“There is a lot of risk involved in promoting and I can understand promoters wanting to reduce that risk where possible but, to eradicate risk at the expense of the artist is just so cynical and, it ultimately makes the promoters very lazy”
But again, all the onus should not be laid solely at the foot of the promoter – the musicians need to engage as well. As Graham Holland opines
“We also need to be persistent when encouraging artists to help plug the gigs, and adaptable when things don’t go to plan beforehand and on the night”
It’s easy to see how promoters and musicians develop a trust between them, and you often see acts aligning themselves to promoters where a good working relationship has been established. The best promoters take the pressure off the musicians so they can concentrate on giving their best on stage rather than worrying about who’s going to sell tickets on the door. And this relationship also applies to the promoter and their audience; an element of trust and understanding is built up where the audience just knows the gig is going to be good.
When asked about what personal qualities are need to be a promoter, there was one main stand-out response: a passion for music. Without this, the other attributes of tenacity and determination are hollow. It is this passion that keeps them coming back after the inevitable mishaps and disasters – the electricity failing, an audience of one, a snow blizzard shutting down all the Liverpool transport links – you know, the usual stuff. But when it all works to plan, it is magical. The musicians and the audience in a mutual artistic entanglement, an atmosphere that literally fizzes. The creative power is almost tangible.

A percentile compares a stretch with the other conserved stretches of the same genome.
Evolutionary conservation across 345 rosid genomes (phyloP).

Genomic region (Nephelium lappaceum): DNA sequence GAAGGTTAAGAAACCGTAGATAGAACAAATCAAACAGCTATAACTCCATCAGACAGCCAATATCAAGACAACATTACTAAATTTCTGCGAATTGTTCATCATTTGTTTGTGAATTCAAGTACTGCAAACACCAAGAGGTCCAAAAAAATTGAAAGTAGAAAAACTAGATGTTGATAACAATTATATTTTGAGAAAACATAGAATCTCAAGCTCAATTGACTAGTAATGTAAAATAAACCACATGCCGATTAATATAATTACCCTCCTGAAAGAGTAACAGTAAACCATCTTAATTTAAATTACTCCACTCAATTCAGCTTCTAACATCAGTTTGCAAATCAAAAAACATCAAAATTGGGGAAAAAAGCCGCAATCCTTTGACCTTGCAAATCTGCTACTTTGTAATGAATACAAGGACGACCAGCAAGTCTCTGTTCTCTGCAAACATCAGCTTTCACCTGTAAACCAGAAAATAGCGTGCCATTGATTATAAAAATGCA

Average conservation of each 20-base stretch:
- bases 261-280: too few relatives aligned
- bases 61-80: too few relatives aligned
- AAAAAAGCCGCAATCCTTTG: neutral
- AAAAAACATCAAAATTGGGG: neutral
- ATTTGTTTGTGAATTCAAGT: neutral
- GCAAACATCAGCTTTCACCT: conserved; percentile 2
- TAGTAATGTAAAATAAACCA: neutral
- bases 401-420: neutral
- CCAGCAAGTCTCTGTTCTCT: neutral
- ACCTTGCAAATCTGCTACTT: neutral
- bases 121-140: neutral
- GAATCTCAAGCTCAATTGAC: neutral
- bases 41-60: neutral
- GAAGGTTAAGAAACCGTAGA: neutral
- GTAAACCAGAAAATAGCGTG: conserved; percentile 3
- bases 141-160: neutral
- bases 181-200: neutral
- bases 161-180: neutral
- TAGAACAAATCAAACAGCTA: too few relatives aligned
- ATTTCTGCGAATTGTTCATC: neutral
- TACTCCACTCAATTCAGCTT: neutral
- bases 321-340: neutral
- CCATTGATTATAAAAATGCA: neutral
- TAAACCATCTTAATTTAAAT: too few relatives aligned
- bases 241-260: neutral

By the time the audience have got their drinks and their spot at the venue, most of the promoters duties have been successfully completed. After all, the main duty is to get you the audience to attend. But this is a climax to everything else that has gone into this endeavour – tickets and posters, social media, the Mailchimp campaign, the plugs from other supportive members of the local musical infrastructure, the technology and equipment, the artist making it to the venue in one piece. And all the other logistics that get everyone to the venue. And at the end of the night, when its clear that everyone has had a great time, it is now that the satisfaction kicks in. For Graham, Ian, Chris and Iain this is the moment that they have worked so hard for. But it is fleeting emotion, as the next gig is just around the corner, and the process starts all over again. As Ian Weller puts it, he sees this as the overriding factor that “makes us come back and do it again and again: music wins!”
Promoters are vital for the local musical infrastructure. They act as a combination of curator, salesperson, diplomat and impresario. The very best are a useful resource for new musical experiences. Your musical world would be creatively the poorer without them. So support the likes of Liverpool Acoustic, Heavens Gate, Softlad Promotions and Stillhet Music, and by doing so support the venues that they promote from – 81 Renshaw Street, Studio Two @Parr Street, Naked Lunch, the Philharmonic Music Room. Thereby we can all ensure that the local music scene stays vibrant and interesting. As Ian Weller says, let us all make sure “music wins”!